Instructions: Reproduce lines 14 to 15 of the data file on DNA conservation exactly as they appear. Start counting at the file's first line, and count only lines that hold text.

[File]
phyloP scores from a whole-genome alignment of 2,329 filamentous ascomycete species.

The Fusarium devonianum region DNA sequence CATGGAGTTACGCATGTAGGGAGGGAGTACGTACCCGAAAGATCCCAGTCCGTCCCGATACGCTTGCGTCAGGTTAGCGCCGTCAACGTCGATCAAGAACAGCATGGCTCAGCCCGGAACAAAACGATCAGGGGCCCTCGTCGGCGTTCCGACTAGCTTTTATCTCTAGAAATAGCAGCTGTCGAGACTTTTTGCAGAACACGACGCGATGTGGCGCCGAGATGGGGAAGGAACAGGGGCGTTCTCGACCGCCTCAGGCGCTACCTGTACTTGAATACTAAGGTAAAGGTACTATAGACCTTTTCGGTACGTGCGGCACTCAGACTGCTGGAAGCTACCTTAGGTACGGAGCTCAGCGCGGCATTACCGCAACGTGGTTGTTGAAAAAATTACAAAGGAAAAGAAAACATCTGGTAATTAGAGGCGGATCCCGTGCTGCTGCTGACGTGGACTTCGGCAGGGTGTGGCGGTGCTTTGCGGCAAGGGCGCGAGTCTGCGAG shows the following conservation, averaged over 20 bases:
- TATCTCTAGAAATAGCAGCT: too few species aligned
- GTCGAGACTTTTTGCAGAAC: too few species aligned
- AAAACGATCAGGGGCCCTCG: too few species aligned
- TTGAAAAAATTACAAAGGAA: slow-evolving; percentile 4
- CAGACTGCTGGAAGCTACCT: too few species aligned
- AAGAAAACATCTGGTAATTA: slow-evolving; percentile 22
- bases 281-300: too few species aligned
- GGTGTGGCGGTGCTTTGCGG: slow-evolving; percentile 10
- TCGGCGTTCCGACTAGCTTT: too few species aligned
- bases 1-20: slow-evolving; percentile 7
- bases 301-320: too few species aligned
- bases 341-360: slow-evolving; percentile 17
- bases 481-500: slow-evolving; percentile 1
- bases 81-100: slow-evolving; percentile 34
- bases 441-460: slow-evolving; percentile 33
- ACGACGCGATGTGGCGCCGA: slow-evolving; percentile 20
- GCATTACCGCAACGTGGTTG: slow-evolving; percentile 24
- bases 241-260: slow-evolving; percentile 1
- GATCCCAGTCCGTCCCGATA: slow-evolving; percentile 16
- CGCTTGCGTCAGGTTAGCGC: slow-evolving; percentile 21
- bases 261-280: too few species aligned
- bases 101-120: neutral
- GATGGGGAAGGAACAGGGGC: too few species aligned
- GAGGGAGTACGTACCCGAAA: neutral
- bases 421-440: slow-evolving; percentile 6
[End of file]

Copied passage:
- bases 341-360: slow-evolving; percentile 17
- bases 481-500: slow-evolving; percentile 1